A special iconographic interpretation of the Holy Trinity is represented by an engraving kept in the Strahov abbey library of the Premonstratensian canons of Prague. The print was made after Dionysius Strauss' drawing and is the artist's first extant holy image engraved in copperplate. In the monastery of Hradiško u Olomouce Strauss was regarded as the artist of the order respected for the inventiveness of his themes. It is a known fact from 1695 that he presented a painting on the birthday of prior Bernard Wanzke showing the crucified Christ with the Father and the Holy Spirit with lambs feeding on the blood gushing forth from the Son's side. Undoubtedly, the graphic sheet marked “P. Dion. Straus delin. — J. Tscherning sculp.” was made after the lost painting. The words in the banderole above the composition “ut vitam habeant” (that they may have life) are from St John's gospel (Jn 10,10).
A somewhat modified variant of the theme is a copperplate engraving also from the late 17th century by Johann Gaspar Gutwein (1669–1730) who worked in Prague, Brno, Augsburg, Regensburg and Graz. The print marked “J. G. Gutwein sc. Brunae” probably adorned the flyleaf of a book. This precious specimen of my private collection shows an infant angel with clasped hands behind the cross, with a quotation from St Luke's gospel on the banderole falling down by its elbow: “… parata sunt omnia” (all things are now ready, Luke 14,17). The words refer to the feast of the flock of the Saviour. The blood and water from the side of Christ collected in a pearl-shell refer to the life-giving and maintaining sacraments of baptism and the eucharist from which the scrawny lambs will gain strength.
There is a little known 18th century oil painting in the St Maurice Benedictine monastery of Bakonybél. There are no inscriptions, but white lambs are feeding on the life-giving blood which has cleaned them, flowing from Christ's side into a bowl. The tree of paradise with the serpent is in the background to indicate that Christ's sacrifice on the cross was made in reparation of the original sin: Christ defeated Satan on the cross. This peculiar version of the Holy Trinity representations originated from catholic Moravia in the Tridentine revival of spirituality in Central Europe, as the above described depictions suggest.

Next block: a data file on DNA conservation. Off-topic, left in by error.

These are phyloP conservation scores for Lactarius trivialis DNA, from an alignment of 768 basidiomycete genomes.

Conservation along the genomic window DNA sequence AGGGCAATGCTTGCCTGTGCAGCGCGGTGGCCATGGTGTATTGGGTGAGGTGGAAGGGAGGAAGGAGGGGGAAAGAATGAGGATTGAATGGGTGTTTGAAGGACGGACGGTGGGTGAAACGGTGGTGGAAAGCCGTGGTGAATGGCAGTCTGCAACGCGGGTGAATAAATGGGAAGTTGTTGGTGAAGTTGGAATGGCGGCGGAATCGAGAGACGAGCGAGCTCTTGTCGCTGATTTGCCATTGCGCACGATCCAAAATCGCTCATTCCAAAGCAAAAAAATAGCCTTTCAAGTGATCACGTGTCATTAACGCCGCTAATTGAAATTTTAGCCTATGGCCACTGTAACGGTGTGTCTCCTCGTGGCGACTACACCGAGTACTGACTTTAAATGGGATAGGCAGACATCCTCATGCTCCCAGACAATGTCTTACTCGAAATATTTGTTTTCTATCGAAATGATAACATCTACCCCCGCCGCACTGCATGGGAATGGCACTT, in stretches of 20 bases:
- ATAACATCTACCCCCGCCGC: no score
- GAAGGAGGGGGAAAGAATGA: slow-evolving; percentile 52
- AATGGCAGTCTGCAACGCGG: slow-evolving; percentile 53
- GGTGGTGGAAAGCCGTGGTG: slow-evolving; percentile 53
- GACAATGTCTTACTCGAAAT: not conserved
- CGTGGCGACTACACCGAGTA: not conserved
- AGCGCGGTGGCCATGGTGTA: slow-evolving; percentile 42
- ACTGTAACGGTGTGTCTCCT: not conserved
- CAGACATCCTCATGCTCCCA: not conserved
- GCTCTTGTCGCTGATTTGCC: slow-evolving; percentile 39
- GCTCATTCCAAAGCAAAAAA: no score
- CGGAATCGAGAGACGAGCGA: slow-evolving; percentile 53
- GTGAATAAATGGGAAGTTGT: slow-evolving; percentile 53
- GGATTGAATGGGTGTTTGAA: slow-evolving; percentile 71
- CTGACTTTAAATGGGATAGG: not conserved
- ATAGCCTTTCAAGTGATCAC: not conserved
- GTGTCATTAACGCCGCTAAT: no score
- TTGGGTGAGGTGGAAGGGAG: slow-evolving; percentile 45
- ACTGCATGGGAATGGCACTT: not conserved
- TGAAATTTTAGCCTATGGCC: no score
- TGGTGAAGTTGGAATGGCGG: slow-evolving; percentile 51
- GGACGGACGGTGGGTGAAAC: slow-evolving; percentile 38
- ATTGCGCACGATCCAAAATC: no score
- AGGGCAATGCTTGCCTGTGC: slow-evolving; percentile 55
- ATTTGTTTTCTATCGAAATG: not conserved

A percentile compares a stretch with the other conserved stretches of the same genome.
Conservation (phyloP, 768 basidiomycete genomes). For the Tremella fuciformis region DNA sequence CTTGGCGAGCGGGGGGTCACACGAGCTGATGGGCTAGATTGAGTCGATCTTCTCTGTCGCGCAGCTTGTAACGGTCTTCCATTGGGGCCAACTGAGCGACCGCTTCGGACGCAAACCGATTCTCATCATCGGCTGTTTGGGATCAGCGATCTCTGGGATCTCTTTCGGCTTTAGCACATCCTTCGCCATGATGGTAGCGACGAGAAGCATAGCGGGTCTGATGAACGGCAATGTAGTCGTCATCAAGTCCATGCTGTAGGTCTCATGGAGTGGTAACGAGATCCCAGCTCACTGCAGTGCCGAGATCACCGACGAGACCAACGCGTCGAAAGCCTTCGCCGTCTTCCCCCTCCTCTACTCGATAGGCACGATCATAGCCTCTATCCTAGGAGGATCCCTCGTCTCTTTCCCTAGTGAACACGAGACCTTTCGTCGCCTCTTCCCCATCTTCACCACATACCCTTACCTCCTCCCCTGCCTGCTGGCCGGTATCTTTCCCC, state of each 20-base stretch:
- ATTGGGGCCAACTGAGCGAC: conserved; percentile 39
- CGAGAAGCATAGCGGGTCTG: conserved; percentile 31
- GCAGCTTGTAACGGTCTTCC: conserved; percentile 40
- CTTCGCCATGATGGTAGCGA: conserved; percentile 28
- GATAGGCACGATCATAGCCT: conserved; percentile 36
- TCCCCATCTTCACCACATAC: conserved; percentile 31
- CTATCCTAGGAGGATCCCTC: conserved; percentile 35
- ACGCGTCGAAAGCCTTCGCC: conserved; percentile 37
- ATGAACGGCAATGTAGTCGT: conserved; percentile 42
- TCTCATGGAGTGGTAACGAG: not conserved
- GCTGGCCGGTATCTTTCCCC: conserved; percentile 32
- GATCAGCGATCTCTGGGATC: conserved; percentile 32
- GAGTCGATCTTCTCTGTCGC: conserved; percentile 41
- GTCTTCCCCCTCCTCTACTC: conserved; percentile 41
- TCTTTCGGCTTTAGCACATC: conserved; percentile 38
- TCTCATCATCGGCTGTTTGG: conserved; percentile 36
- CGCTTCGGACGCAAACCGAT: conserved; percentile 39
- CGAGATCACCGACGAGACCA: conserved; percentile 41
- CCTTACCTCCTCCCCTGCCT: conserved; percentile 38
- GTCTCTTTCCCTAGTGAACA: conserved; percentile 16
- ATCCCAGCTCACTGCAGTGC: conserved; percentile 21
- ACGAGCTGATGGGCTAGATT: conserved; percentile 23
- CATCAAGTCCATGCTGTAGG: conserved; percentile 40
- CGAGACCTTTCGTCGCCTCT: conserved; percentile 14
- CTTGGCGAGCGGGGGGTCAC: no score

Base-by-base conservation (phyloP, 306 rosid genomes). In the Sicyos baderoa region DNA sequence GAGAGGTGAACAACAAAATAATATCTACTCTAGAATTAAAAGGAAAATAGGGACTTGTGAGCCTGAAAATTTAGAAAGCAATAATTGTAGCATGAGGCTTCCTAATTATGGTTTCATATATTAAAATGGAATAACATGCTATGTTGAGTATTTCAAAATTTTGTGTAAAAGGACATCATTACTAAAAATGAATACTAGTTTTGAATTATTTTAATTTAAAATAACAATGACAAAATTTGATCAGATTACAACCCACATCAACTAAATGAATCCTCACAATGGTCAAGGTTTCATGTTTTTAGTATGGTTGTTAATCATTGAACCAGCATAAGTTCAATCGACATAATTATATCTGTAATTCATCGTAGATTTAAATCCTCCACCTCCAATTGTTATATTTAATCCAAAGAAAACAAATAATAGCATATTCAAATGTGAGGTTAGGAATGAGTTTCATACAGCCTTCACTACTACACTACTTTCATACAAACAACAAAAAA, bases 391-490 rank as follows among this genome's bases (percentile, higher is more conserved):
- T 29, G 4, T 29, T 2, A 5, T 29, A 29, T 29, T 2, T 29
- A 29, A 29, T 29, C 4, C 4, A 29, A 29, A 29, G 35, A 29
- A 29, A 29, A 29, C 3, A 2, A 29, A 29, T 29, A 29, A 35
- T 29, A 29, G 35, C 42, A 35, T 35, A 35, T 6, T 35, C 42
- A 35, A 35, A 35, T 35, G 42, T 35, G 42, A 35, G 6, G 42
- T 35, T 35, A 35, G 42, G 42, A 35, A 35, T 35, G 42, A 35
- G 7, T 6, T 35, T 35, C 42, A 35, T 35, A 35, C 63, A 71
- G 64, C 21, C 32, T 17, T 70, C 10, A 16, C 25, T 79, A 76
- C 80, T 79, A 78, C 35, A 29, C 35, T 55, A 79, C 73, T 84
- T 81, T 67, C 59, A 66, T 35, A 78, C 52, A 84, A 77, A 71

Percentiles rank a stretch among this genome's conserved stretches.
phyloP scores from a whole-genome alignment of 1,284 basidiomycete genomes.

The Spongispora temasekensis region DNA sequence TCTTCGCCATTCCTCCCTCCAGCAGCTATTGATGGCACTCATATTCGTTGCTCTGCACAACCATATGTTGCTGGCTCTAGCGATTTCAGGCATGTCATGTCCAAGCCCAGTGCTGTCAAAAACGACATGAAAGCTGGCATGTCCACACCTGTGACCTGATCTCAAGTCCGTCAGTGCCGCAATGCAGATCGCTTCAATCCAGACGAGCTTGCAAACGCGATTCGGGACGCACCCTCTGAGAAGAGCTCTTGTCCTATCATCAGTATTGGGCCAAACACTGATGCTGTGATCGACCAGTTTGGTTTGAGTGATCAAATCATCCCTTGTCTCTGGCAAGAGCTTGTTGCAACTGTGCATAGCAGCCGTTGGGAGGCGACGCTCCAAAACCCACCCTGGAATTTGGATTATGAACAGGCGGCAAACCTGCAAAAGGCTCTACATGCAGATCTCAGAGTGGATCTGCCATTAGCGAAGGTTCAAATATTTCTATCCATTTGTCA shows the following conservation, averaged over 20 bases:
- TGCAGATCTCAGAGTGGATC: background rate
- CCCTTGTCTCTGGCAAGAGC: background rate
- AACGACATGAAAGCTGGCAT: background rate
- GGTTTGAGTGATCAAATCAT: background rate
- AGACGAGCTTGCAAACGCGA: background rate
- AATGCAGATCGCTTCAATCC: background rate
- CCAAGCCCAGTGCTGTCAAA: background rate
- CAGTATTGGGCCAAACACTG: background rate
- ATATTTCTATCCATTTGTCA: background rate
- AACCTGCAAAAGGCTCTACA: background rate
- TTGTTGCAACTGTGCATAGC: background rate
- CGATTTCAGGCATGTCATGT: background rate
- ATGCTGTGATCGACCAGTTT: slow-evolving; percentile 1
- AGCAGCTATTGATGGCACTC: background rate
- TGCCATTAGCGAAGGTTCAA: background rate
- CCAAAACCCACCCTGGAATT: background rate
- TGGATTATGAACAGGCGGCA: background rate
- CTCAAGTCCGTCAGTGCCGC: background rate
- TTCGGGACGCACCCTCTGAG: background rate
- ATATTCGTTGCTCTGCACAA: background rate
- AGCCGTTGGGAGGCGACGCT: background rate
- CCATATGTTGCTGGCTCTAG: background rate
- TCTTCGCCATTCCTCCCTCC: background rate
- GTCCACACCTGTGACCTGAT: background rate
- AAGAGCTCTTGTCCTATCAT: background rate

This study introduces ways to unfold the St. Zoerard-Andrew and St. Charles Borromeo Altapiece of Vincenzo Dandini (1607–1675), the gifted pupil of the famous baroque painter, Pietro da Cortona. Created in 1657, it is still housed today in its original position in the Church of Santa Maria in Gradi at Arezzo, in Tuscany. This painting has its own importance in Dandini's oeuvre, not only because it's his first dated and signed work, but also because of the rarity of the imagery of Zoerard-Andrew in Italy.
We can separate two different levels of the image: the Hungarian hermit could be seen as the subject of the cardinal's vision and his role model too. Charles Borromeo was the leading figure of the Council of Trent, and the cardinal archbishop of the Archidiocese of Milan, but had similar fasting and extreme starving practices like Zoerard- Andrew. So Zoerard-Andrew's presence is more interesting in a Camaldolese altarpiece — however they were both Benedictines — than the well-known italian reformator and makes Dandini's work an iconographical challenge.
The altarpiece depicts a scene from the life of St. Zoerard-Andrew derived from the Vita Sancotum Zoerardi et Benedicti (c. 1064) by Bishop Maurus of Pécs, when the hermit in the state of swoon lies in the arms of an angel (iuvenis visionis angelice). St. Zoerard-Andrew, first canonised saint of the Hungarian Kingdom in 1083, had an extremely stiff fasting practice, ate only one nut day-to-day in the forty days of the Lenten period. His bodily self-lacerations were the most terrific ways to earn God, he made for himself a wooden crown with stones hanging on four sides and set on an oak-tree trunk surrounded by sharpened canes. Like on Jan Sadeler's etching, he showned with his clever arrangements designed to prevent sleep as his tipical attributes in this period. This essay contributes to find out appointments of Zoerard-Andrew's and St. Charles Borromeo's way of living with the habits of the Camaldolese monks. I mean they were perfect role models for these hermits of the Santa Maria in Gradi. Finally, I demonstrate in my article how could use up their cult in the order's ideology during the Counter- Reformation and how these elements are interwoven in the iconography of the church.